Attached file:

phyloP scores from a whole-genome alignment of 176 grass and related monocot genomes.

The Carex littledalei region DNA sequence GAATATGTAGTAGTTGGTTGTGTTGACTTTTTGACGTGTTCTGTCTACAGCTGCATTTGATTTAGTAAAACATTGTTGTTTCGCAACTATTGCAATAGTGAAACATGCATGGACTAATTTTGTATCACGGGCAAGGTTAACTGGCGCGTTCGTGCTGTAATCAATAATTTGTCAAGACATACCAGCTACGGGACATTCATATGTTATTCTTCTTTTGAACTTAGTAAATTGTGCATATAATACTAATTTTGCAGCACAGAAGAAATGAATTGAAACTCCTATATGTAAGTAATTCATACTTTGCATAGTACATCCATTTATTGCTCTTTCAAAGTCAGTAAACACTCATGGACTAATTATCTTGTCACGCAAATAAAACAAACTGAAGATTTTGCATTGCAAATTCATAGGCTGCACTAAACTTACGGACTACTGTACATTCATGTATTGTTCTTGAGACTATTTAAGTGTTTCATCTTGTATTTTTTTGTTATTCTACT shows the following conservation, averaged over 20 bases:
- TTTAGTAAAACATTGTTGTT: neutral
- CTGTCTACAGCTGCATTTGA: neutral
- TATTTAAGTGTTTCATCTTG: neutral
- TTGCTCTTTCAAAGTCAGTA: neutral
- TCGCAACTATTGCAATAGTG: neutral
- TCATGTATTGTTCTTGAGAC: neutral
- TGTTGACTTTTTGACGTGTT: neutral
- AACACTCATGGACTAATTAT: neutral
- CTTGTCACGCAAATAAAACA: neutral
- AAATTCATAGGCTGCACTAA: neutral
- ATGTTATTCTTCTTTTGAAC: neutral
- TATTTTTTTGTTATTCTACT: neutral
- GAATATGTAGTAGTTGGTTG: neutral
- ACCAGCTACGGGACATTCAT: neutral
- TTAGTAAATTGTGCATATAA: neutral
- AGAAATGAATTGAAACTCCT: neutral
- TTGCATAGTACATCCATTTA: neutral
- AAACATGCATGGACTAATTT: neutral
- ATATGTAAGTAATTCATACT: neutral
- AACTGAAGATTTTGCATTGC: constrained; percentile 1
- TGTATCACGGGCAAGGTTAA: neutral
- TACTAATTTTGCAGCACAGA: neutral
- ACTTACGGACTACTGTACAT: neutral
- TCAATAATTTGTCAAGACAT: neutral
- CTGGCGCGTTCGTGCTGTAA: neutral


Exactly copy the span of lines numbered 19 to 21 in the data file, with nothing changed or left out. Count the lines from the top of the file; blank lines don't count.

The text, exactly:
- TTGCATAGTACATCCATTTA: neutral
- AAACATGCATGGACTAATTT: neutral
- ATATGTAAGTAATTCATACT: neutral